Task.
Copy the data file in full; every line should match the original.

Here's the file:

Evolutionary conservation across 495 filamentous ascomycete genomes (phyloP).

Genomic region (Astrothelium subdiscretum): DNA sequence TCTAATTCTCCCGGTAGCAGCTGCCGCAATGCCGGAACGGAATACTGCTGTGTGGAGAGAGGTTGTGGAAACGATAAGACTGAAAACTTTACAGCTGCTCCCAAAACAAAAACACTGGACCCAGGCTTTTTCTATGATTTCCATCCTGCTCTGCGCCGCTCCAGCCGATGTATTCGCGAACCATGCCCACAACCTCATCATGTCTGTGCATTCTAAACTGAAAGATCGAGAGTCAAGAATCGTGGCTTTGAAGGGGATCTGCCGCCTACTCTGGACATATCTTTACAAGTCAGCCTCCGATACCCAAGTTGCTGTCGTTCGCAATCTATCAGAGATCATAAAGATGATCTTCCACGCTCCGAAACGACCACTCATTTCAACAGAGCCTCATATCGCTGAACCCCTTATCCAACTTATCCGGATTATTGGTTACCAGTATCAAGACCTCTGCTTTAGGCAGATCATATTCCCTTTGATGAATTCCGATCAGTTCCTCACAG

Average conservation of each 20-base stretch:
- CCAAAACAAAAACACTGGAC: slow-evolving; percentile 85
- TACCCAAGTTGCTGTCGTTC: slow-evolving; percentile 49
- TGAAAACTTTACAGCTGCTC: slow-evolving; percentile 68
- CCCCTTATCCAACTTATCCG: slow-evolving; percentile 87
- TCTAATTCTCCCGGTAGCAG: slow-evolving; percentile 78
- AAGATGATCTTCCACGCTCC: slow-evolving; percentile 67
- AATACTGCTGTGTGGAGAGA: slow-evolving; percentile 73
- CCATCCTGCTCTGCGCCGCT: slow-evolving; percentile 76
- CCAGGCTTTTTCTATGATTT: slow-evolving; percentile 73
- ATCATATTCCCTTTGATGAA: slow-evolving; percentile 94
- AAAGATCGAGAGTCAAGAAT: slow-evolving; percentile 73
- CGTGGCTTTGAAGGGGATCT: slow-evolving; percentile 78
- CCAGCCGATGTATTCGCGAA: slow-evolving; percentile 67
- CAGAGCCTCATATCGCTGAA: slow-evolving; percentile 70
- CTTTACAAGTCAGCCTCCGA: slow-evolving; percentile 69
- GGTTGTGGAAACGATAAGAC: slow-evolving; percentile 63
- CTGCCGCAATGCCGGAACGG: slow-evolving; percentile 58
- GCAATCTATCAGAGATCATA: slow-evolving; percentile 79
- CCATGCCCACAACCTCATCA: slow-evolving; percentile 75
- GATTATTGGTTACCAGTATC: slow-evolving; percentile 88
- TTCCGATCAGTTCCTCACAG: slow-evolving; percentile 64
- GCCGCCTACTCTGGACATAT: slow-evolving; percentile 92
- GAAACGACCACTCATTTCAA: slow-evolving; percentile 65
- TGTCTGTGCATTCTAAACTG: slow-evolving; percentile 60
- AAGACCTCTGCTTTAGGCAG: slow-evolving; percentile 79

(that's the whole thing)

Evolutionary conservation across 495 filamentous ascomycete genomes (phyloP).

Genomic region (Astrothelium subdiscretum): DNA sequence TCTAATTCTCCCGGTAGCAGCTGCCGCAATGCCGGAACGGAATACTGCTGTGTGGAGAGAGGTTGTGGAAACGATAAGACTGAAAACTTTACAGCTGCTCCCAAAACAAAAACACTGGACCCAGGCTTTTTCTATGATTTCCATCCTGCTCTGCGCCGCTCCAGCCGATGTATTCGCGAACCATGCCCACAACCTCATCATGTCTGTGCATTCTAAACTGAAAGATCGAGAGTCAAGAATCGTGGCTTTGAAGGGGATCTGCCGCCTACTCTGGACATATCTTTACAAGTCAGCCTCCGATACCCAAGTTGCTGTCGTTCGCAATCTATCAGAGATCATAAAGATGATCTTCCACGCTCCGAAACGACCACTCATTTCAACAGAGCCTCATATCGCTGAACCCCTTATCCAACTTATCCGGATTATTGGTTACCAGTATCAAGACCTCTGCTTTAGGCAGATCATATTCCCTTTGATGAATTCCGATCAGTTCCTCACAG

Average conservation of each 20-base stretch:
- CCAAAACAAAAACACTGGAC: slow-evolving; percentile 85
- TACCCAAGTTGCTGTCGTTC: slow-evolving; percentile 49
- TGAAAACTTTACAGCTGCTC: slow-evolving; percentile 68
- CCCCTTATCCAACTTATCCG: slow-evolving; percentile 87
- TCTAATTCTCCCGGTAGCAG: slow-evolving; percentile 78
- AAGATGATCTTCCACGCTCC: slow-evolving; percentile 67
- AATACTGCTGTGTGGAGAGA: slow-evolving; percentile 73
- CCATCCTGCTCTGCGCCGCT: slow-evolving; percentile 76
- CCAGGCTTTTTCTATGATTT: slow-evolving; percentile 73
- ATCATATTCCCTTTGATGAA: slow-evolving; percentile 94
- AAAGATCGAGAGTCAAGAAT: slow-evolving; percentile 73
- CGTGGCTTTGAAGGGGATCT: slow-evolving; percentile 78
- CCAGCCGATGTATTCGCGAA: slow-evolving; percentile 67
- CAGAGCCTCATATCGCTGAA: slow-evolving; percentile 70
- CTTTACAAGTCAGCCTCCGA: slow-evolving; percentile 69
- GGTTGTGGAAACGATAAGAC: slow-evolving; percentile 63
- CTGCCGCAATGCCGGAACGG: slow-evolving; percentile 58
- GCAATCTATCAGAGATCATA: slow-evolving; percentile 79
- CCATGCCCACAACCTCATCA: slow-evolving; percentile 75
- GATTATTGGTTACCAGTATC: slow-evolving; percentile 88
- TTCCGATCAGTTCCTCACAG: slow-evolving; percentile 64
- GCCGCCTACTCTGGACATAT: slow-evolving; percentile 92
- GAAACGACCACTCATTTCAA: slow-evolving; percentile 65
- TGTCTGTGCATTCTAAACTG: slow-evolving; percentile 60
- AAGACCTCTGCTTTAGGCAG: slow-evolving; percentile 79